Stay tuned, more to come……

CROSS: The Wilderness Before It

What does this mean, our being “in the wilderness before the cross?”  Simply put, it captures something of what our existence is here.  As sojourners, exiles, we find our place outside the camp, outside Jerusalem, outside those alleged strongholds along with our Lord, dying to the World and the World to us.  In this dying in (because of) Christ’s dying, there might be found then something of a genuine working of God in making us alive. 

The goal is not our getting as alive as we can, as if somehow we entirely (or almost so) put off mortality and corruption.  Rather, there is a proper ongoing dying, because of our being brought to the Cross; a dying that only the Cross itself can bring about and sustain.  What subsequent making alive that takes place is in spite of us, but only insofar as the dying is ongoing by the Sovereign (albeit merciful) hand.  Fact is, oftentimes, there is little of either genuine dying of self or divine life-giving going on.

Our existence now is before the Cross, where we are in ourselves naked (natural condition fully exposed) and yet not ashamed, for Christ alone is our boast and covering.  Amen. 

Natural Revelation and the Gospel

Here’s one reason from ‘natural revelation’ that makes me rejoice in the greatness of the Gospel of our Lord Jesus Christ.

 

Go here to view: Privileged Planet

 

Ps 103.11

As high as the heavens are above the earth, so great is his steadfast love toward those who fear him…

 

Rom 5:8

…God shows his love for us in that while we were still sinners, Christ died for us.

 

1Jn 4:9-10

In this the love of God was made manifest among us, that God sent his only Son into the world, so that we might live through him. In this is love, not that we have loved God but that he loved us and sent his Son to be the propitiation for our sins.

 

Fix your eyes!

J.R. Miller once wrote: 

“Let us fix our eyes on Jesus, the author and perfecter of our faith.” Hebrews 12:2

Keeping the heart upon Christ–transfigures the life.

The old monks intently gazed upon the crucifix,
thinking that the print of the nails would come in their hands and feet, and the thorn-scars in their brow–as they gazed.

It was but an utter fiction–yet in the fiction there is a spiritual truth. Gazing by faith upon Christ–the lines of His beauty indeed imprint themselves on our hearts! That is the meaning of Paul’s words–“We all, with unveiled face, beholding as in a mirror the glory of the Lord–are transformed into the same image!”

The gospel is the mirror. There we see the image of Christ. If we earnestly, continuously, and lovingly behold it–the effect will be the changing of our own lives into His likeness. The transformation is wrought by the Holy Spirit, and we are only to behold, to before Christ–His image is imprinted on our soul.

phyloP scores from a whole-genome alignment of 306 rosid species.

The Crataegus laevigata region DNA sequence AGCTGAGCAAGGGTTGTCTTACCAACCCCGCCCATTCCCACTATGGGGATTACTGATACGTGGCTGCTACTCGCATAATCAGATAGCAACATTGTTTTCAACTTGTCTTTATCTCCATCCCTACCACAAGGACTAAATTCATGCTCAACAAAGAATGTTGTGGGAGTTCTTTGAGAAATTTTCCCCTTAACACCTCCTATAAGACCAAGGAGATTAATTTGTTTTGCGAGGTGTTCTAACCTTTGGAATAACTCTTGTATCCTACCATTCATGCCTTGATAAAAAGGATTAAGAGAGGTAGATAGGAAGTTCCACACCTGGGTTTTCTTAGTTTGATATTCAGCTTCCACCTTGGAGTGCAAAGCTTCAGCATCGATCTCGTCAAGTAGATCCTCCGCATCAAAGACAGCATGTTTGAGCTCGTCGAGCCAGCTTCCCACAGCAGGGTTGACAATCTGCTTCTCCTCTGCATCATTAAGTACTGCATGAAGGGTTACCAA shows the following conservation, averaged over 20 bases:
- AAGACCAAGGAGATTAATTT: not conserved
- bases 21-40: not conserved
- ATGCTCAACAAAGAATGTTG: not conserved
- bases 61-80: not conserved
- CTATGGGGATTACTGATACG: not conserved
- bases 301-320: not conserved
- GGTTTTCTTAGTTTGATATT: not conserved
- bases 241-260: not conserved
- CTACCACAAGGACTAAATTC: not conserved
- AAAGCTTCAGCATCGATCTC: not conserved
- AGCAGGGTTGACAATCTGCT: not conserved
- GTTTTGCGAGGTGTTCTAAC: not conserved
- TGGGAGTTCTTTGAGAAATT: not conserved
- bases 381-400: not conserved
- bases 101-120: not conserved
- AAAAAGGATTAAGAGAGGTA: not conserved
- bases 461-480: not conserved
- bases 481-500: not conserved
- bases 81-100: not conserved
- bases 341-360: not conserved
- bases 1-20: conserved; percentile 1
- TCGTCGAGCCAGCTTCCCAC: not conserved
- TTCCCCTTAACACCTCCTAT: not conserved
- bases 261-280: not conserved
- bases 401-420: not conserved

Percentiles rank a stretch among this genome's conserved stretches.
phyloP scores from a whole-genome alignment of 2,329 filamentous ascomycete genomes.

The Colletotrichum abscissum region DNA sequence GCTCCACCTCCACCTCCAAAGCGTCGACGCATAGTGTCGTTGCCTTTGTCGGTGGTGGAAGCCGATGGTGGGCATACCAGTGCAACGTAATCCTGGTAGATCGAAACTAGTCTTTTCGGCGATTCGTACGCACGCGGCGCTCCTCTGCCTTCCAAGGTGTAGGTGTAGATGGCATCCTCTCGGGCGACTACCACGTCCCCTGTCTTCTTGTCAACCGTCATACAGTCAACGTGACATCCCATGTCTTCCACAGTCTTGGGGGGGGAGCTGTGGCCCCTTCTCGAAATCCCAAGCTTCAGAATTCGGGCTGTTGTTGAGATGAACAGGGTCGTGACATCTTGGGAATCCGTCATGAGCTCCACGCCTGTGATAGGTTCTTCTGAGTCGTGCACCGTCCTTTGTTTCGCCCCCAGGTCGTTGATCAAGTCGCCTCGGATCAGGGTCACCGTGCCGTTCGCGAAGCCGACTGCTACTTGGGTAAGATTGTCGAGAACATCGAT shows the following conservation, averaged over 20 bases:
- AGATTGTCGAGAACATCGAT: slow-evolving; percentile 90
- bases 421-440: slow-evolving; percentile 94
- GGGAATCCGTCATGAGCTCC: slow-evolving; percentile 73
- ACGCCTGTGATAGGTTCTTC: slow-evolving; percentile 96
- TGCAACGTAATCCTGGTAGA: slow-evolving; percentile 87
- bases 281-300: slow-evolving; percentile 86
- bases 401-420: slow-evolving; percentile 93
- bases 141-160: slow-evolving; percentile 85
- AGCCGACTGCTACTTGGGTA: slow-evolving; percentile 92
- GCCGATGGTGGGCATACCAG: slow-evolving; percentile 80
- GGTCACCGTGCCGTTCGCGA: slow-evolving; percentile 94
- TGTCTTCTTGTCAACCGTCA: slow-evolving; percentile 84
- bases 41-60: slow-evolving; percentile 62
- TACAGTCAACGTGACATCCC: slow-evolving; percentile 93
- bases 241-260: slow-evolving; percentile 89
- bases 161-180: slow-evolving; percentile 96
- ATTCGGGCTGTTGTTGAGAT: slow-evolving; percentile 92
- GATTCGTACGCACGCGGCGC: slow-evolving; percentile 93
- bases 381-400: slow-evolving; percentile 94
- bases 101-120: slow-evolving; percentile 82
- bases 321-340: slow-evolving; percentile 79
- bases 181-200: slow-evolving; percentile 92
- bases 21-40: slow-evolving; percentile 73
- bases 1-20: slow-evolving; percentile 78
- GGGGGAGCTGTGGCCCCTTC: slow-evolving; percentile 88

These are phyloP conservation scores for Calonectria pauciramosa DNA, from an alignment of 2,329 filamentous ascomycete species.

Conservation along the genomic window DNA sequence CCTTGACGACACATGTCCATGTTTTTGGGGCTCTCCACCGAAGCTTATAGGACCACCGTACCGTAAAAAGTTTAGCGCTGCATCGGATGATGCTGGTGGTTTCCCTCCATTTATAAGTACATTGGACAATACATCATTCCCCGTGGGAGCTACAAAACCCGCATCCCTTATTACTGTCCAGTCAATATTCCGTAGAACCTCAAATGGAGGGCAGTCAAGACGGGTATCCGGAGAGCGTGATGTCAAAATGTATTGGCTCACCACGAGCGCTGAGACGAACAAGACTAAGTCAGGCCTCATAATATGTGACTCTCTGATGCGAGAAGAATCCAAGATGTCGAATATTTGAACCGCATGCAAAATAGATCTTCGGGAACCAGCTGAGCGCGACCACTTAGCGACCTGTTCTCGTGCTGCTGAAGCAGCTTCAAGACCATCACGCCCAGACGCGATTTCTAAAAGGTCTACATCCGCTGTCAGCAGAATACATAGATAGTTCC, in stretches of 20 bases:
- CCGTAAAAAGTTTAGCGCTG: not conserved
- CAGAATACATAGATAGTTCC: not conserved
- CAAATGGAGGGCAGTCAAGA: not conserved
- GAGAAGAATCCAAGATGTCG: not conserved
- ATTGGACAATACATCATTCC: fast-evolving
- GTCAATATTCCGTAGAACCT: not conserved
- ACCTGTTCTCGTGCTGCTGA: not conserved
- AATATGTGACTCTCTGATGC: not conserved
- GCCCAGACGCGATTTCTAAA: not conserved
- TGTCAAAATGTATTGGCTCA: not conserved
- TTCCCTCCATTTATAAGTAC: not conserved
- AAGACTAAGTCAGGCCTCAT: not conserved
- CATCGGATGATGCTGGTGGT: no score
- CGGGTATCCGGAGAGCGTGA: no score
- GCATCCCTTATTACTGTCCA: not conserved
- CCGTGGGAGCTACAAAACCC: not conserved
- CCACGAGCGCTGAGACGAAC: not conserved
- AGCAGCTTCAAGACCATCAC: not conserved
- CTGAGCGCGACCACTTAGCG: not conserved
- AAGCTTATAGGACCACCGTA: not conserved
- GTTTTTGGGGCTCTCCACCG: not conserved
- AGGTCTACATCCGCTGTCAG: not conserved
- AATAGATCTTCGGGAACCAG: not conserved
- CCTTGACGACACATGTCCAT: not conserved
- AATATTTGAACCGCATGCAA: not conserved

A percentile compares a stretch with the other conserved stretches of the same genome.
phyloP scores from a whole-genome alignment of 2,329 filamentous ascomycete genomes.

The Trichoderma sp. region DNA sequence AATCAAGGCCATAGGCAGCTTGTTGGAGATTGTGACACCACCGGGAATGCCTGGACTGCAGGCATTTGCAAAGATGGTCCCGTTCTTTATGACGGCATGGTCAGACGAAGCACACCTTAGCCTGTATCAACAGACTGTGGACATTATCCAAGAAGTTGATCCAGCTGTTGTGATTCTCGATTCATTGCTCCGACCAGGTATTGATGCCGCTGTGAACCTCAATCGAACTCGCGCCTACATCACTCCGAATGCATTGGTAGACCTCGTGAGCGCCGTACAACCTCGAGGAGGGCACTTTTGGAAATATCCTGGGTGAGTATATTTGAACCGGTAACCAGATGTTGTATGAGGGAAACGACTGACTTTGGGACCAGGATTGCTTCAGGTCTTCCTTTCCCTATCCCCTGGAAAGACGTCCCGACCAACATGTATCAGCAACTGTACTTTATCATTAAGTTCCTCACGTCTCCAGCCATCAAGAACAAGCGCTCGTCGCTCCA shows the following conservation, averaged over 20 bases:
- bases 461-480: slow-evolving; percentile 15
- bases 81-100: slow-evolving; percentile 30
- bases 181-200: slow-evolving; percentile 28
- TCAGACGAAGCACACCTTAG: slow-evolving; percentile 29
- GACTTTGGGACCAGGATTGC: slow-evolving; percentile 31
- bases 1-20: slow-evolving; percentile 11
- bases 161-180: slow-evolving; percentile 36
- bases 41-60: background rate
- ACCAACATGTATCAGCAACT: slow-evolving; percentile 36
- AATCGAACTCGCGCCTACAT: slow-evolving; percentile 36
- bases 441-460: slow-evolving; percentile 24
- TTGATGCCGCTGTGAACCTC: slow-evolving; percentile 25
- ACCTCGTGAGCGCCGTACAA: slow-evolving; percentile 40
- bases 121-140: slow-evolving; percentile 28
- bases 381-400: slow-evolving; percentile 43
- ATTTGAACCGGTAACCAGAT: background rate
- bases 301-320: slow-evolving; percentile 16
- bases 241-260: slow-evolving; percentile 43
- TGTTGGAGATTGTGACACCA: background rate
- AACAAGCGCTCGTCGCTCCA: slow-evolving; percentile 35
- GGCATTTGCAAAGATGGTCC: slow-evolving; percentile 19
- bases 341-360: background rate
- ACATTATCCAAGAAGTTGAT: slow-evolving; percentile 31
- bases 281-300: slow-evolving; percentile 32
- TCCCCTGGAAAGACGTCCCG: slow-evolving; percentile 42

Behold and Be Changed – Amen!

Thomas Goodwin:    “That as a glass in itself is but an empty thing, unless the objects to be seen in it be directly placed before it, and by light discovered in it, a glass represents nothing to us; and such I confess the gospel is in itself, a mere verbal representation; but to believers, the saints in the text, the Spirit of the Lord joins with these words, presents Christ by a secret, hidden, and unheard of act to the eye of faith in the preaching or reading of it, opens heaven, and causes the glory of Christ to shine as present in it in a lively, real manner. And so it follows in that 2 Cor. 3:18, ‘We all behold as in a glass the glory of the Lord, even as by the Spirit of the Lord;’ and lastly, which is the strangest of all the rest, ‘are changed into the same image.’ That whereas a man may look long enough upon other pictures, though never so rich and glorious, and go away as he comes, his countenance no whit altered; but this is such a representation as, by beholding of it, we are changed into the same image, and the riches of Christ are made ours; which riches are ‘Christ in you,’ says the text; the strangest glass and picture that over yet was seen in the world.”

Christ our Colossus

Been reading through Colossians this evening and took a moment or two to kind of outline the Christological thread of the Text.  This is what I skimmed off the top…

 

Colossians 1, 2 & 3:

 

1.5-6) It is this Gospel, of God’s grace, that grows us in the Way fruitful.

1.15)  It is by this Gospel, we behold the Image of the Invisible God, and are changed.

1.19)  It is in Christ, the Second Adam, the God-Man, that, God’s Image fully dwells. 

1.22)  It is in Christ, we are reconciled into a state of holiness and blamelessness, irreproachableness.

1.23)  It is by faith in Christ, we continue stable and steadfast, not shifting from the hope of the Gospel.

1.27)  It is Christ in you, that, this Gospel makes known.

1.28)  It is Christ we proclaim, for in knowing Him we are matured in Him.

2.2)    It is in Christ proclaimed, we come to a full assurance of understanding.

2.3)    It is in Christ, that God stores such treasures of wisdom and knowledge.

2.4)    It is Christ, we must know, so that, we may not be deluded by ‘very plausible’ arguments.